Be forewarned: If you are a squeamish soul struggling with migraines, you may not really want to learn much more about a story of a British migraine sufferer who found some creepy relief! We are talking about leech therapy, or hirudotherapy that dates back to the ancient Egyptians.
Fortunately medical science has come a long way since leeching, and migraineurs can opt for a migraine procedure without ever needing to even see one of these bloodsucking, spineless creatures. According to Wikipedia, the use of this historical multi-therapeutic practice peeked in the 1800’s. It has enjoyed a current revival as an alternative form of medicine, and has been used mostly in microsurgery to alleviate blood clotting and improve circulation.
The British author Emma Parker Bowles was recently featured in an online news story about her leech therapy adventure for migraines. She said during one of her migraines, she couldn’t even tolerate the sound of her bed sheets crunching. It was this desperation that emboldened her to allow a hirudotherapist to attach the leeches onto her temples. She was seeking a natural alternative solution to analgesic medication. She did not indicate whether she suffers with a chronic headache condition or had considered a migraine procedure.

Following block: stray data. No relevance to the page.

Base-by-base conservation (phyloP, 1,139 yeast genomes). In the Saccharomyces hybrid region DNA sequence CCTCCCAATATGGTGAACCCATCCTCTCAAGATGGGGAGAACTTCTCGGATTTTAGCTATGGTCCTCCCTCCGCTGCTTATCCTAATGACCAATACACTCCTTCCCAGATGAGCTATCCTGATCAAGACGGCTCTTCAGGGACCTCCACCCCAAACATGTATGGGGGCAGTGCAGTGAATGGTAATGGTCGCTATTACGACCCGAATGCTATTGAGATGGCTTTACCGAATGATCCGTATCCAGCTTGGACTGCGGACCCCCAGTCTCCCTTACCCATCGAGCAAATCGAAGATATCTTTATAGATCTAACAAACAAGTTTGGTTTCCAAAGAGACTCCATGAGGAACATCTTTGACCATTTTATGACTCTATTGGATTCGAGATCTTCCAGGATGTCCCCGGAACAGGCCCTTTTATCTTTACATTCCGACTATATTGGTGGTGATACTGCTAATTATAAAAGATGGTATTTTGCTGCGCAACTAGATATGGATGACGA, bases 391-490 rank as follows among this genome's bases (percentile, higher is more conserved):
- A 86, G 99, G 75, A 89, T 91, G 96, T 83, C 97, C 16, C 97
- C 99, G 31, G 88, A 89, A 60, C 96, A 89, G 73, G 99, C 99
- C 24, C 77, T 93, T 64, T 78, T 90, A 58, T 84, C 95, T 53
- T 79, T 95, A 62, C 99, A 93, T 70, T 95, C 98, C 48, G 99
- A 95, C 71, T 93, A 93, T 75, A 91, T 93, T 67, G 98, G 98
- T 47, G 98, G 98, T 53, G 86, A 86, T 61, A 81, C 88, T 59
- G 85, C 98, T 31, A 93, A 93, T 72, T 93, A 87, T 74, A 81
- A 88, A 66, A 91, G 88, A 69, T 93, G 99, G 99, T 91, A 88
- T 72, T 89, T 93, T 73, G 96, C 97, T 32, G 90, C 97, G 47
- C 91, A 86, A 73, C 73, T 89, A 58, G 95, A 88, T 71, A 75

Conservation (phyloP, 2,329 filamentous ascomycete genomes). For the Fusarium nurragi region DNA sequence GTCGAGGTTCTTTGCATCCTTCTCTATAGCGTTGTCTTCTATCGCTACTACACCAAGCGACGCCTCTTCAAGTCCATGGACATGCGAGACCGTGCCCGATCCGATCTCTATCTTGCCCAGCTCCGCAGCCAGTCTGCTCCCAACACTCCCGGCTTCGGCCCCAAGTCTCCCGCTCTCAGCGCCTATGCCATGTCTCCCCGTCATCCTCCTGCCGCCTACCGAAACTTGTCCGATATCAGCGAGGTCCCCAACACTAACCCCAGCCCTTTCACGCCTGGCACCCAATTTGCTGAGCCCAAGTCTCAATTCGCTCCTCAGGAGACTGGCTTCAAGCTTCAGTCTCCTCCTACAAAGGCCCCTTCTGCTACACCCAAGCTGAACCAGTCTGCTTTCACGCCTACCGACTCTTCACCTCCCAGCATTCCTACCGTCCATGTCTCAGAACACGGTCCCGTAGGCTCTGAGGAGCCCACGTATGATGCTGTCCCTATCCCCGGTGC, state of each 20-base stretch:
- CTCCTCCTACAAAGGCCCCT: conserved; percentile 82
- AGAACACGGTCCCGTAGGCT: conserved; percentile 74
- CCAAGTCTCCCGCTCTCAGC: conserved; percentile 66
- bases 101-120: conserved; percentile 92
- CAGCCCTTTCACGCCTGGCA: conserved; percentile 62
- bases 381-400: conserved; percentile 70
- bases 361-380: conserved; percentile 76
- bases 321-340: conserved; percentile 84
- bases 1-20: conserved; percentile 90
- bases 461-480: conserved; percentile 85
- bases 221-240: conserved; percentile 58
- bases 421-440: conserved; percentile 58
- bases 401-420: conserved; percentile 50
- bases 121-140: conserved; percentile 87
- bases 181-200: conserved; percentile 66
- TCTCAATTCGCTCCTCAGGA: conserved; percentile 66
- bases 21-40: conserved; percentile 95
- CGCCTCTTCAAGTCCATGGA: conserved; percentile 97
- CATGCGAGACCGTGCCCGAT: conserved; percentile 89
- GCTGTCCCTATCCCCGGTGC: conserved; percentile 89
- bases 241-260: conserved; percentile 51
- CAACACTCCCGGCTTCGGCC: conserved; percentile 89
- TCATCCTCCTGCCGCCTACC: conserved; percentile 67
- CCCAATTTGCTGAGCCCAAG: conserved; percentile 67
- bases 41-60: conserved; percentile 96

According to the MailOnline article, researchers in Germany found that leech therapy can reduce knee pain from arthritis. Once a leech attaches to the skin, its saliva releases blood-thinning, analgesic and anti-inflammatory substances. Ms. Bowles said that when the leech smells a food source (You!) it wiggles and cranes it’s head toward that direction.
When the critter bites into the skin it hurts, but soon after, the leech’s anesthetic saliva secretions numb the area while it feasts on the blood until it is full, and falls off, drunk with satisfaction. Hmm.
If the thought of hunting for bloodsucking worms and a hirudotherapist to treat your migraines is just too creepy, don’t worry about it. This migraine treatment really doesn’t have as much compelling scientific research or anecdotal evidence as some other treatments and migraine procedures such as neurostimulation.